BP engineers planned on Thursday to move a streamlined containment dome over a ruptured well spewing crude unabated in the Gulf of Mexico, threatening environmental and economic disaster.
Investigators are still struggling to determine what caused the Deepwater Horizon rig to explode on April 20, later catching fire and sinking in a spectacular incident that claimed the lives of 11 workers and has spilled millions of gallons of crude into the sea.
On the second day of congressional hearings into the accident on Wednesday, US lawmakers pressed big oil about flaws in a key safety device that was fitted on the rig and meant to stop sudden, dangerous rushes of volatile oil and gas.
Frustrated by three weeks of failed efforts to stop the massive slick, President Barack Obama sent top experts to aid BP in its battle to cap the offshore oil platform's ruptured well.
Energy Secretary Steven Chu, a Nobel prize-winning physicist, told reporters the "intellectual horsepower of the country is engaged in solving this problem," as an estimated 210,000 gallons of oil gushing daily from the well threatens the region's fragile ecosystem.
"Things are looking up," Chu said after he and Interior Secretary Ken Salazar met with BP engineers and executives at the British oil giant's command center in Houston, Texas. "Progress is being made."
Without going into detail, Chu cautioned the situation was still not under control, but said: "I'm feeling more comfortable than I was a week ago."
The latest attempt by engineers to plug the leak from the rig, lying 50 miles (80 kilometers) off Louisiana's coast, features a streamlined 1.6-tonne structure dubbed a "top-hat" now lying on the seabed.
Officials hope the smaller structure, equipped to allow warm water and methanol to circulate inside, will not develop the same icy crystals that scuttled Sunday's attempt to cap the spill with a bigger dome.
BP began drilling a relief well on May 2 that could divert the flow until the well is permanently sealed, but this may not be ready until August.
While official investigations continue into the disaster, House Energy and Commerce Committee chairman Henry Waxman zeroed in on a valve intended to serve as the rig's safety mechanism.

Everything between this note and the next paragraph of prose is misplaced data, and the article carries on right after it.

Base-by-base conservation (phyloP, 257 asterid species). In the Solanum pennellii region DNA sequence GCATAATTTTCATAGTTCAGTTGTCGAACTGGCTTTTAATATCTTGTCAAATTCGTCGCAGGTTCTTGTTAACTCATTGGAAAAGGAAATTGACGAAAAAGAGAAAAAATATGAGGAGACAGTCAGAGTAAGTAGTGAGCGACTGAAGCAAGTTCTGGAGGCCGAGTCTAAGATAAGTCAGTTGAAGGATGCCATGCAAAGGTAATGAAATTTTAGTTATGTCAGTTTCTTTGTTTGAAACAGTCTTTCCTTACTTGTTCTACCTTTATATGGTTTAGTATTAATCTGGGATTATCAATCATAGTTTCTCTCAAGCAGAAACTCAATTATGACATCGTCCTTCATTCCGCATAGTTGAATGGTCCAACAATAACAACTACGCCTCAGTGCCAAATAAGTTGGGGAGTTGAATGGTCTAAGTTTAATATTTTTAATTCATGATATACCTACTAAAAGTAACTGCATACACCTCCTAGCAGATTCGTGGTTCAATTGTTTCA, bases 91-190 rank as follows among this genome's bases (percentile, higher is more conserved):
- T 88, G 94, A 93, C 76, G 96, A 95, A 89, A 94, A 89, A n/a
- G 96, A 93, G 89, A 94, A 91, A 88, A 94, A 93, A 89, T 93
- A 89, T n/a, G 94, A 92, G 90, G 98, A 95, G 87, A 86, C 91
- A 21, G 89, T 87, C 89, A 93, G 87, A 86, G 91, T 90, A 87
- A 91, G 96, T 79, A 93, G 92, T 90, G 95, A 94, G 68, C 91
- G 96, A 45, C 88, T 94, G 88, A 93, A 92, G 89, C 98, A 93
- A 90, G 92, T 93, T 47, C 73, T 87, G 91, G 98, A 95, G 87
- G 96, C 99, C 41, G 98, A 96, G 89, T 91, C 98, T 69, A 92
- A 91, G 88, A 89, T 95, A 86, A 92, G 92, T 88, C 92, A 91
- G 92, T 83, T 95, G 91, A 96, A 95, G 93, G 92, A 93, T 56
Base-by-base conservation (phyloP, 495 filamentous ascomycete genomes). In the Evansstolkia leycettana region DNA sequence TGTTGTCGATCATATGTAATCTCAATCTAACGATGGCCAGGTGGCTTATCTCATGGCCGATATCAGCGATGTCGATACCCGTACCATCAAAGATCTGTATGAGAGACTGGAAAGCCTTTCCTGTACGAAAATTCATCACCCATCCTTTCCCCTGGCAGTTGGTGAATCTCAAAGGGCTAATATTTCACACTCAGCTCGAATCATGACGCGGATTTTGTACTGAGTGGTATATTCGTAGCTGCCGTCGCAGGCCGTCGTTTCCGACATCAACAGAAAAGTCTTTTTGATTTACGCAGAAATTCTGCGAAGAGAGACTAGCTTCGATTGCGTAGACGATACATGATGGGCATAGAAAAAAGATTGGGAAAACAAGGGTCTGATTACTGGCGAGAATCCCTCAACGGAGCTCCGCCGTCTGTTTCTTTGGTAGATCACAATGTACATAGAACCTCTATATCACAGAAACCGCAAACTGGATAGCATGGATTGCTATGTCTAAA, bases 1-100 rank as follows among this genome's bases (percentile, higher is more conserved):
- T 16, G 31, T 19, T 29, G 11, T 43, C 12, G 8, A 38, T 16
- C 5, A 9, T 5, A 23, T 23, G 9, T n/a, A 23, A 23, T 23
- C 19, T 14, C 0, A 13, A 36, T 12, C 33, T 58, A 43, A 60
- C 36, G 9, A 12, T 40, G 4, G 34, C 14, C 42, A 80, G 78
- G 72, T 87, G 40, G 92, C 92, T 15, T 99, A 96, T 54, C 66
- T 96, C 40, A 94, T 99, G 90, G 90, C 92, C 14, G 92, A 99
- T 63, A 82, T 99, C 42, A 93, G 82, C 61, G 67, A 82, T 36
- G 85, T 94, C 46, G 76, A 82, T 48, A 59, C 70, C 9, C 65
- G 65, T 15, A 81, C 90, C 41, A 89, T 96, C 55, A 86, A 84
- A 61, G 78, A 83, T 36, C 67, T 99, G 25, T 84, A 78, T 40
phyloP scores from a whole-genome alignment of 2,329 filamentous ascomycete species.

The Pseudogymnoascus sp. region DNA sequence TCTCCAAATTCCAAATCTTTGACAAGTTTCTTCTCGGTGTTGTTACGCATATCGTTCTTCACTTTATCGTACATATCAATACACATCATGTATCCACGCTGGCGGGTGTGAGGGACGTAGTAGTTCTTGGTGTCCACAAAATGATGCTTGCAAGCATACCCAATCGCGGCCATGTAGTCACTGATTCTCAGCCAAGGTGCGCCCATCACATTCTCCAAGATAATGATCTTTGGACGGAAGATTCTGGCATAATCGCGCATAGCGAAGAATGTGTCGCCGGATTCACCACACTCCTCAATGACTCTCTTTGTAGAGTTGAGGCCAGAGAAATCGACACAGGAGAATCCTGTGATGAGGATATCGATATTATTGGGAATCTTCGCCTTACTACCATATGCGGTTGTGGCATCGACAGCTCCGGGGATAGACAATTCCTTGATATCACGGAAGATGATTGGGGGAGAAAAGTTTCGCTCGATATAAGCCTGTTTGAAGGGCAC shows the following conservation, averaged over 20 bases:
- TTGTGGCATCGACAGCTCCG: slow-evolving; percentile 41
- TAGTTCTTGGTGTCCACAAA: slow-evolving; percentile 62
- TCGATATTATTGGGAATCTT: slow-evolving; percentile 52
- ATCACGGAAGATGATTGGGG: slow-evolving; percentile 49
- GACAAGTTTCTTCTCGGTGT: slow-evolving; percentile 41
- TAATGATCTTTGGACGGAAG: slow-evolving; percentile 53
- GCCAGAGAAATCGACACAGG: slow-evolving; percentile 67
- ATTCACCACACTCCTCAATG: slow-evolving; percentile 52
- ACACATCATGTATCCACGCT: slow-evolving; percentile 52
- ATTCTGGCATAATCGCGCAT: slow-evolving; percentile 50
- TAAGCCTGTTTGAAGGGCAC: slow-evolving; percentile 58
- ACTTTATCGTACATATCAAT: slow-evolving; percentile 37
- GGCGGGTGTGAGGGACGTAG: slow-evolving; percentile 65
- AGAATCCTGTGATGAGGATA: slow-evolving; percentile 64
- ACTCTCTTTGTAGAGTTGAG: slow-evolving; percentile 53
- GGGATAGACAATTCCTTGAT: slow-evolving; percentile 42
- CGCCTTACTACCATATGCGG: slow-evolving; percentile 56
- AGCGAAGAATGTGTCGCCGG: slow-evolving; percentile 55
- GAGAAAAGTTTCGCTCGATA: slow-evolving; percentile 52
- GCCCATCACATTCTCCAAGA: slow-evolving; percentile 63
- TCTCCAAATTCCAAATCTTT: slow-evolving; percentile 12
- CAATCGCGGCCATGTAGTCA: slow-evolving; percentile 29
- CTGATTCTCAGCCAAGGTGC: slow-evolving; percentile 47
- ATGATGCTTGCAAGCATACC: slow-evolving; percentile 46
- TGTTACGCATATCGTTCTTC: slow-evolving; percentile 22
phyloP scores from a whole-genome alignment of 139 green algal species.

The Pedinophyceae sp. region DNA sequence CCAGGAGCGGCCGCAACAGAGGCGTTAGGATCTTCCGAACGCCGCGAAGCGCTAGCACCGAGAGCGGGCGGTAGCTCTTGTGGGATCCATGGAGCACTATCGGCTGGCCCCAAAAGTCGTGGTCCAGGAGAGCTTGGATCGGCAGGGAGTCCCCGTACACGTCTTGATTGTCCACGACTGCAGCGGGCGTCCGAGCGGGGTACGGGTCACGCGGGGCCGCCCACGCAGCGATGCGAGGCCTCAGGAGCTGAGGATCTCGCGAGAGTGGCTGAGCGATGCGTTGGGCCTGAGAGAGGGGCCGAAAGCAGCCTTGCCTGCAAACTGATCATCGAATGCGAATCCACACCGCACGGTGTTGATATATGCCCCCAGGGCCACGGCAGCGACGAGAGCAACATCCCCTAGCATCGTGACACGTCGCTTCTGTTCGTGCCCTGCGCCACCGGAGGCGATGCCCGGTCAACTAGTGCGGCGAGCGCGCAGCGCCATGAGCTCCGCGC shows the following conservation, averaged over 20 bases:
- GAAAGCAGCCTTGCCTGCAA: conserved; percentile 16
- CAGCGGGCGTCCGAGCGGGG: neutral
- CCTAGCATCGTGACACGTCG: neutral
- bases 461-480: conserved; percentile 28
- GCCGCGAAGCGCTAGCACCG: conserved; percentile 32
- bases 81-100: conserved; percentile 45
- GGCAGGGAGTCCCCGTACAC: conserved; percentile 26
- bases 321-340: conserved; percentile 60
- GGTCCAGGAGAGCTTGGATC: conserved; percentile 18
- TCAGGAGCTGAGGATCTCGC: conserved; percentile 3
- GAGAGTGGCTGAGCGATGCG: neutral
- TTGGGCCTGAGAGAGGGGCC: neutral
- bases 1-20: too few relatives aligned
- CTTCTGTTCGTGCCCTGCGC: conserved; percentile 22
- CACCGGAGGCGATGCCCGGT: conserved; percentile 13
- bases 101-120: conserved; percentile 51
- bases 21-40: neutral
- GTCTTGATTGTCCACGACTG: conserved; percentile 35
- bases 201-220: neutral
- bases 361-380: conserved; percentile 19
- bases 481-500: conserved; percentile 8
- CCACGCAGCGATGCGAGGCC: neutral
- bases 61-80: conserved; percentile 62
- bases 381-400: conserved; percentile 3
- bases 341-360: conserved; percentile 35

"We have learned from Cameron, the manufacturer of the blowout preventer, that the device had a leak in a crucial hydraulic system and a defectively configured ram," designed to seal off an oil well's pipes, Waxman said.
Democratic Representative Bart Stupak said the leak was found in the hydraulic systems that provides emergency power to the shear rams intended to cut the drill pipe and seal the well.
Waxman also slammed Halliburton, condemning the oil services supplier's assertion that critical cementing work it had carried out on the platform had passed important safety tests as an "incomplete account."
"The well did pass positive pressure tests, but there is evidence that it may not have passed crucial negative pressure tests," just hours before the explosion, he said.
BP America president Lamar McKay cited "anomalous pressure test readings," noting "that discrepancy is critical, and the investigation will have to tear that apart piece by piece, absolutely."
Stricken communities along the southern Gulf coast have already seen their livelihoods damaged by a ban on fishing. In a bid to mitigate the impact, Louisiana officials reopened a small stretch of the fishing grounds that did not appear under immediate threat.
But clean-up teams said oil had been found washing up on Whiskey Island, just 18 miles (25 kilometers) off the coast, after hitting the protected Chandeleur Islands last week east of New Orleans.
Tar balls, already found on Alabama beaches, were also washing up in Louisiana, as Florida issued emergency orders in case the giant oil slick strikes its popular beaches.
Some 1.5 million feet of boom have been laid so far in the gulf to try to contain the slick, amid forecasts that stronger winds could push the slick closer to the shore.
But some of the boom washed up uselessly on shore.
The floating barriers "seems mostly to put on a show," fishing boat captain Carey O'Neil said.
"It only works in ideal conditions. Even if it's anchored right, which I don't see it being, it just needs a swell or a few waves and it gets pushed up or onto the shore. With some waves the oil gets pushed right over them."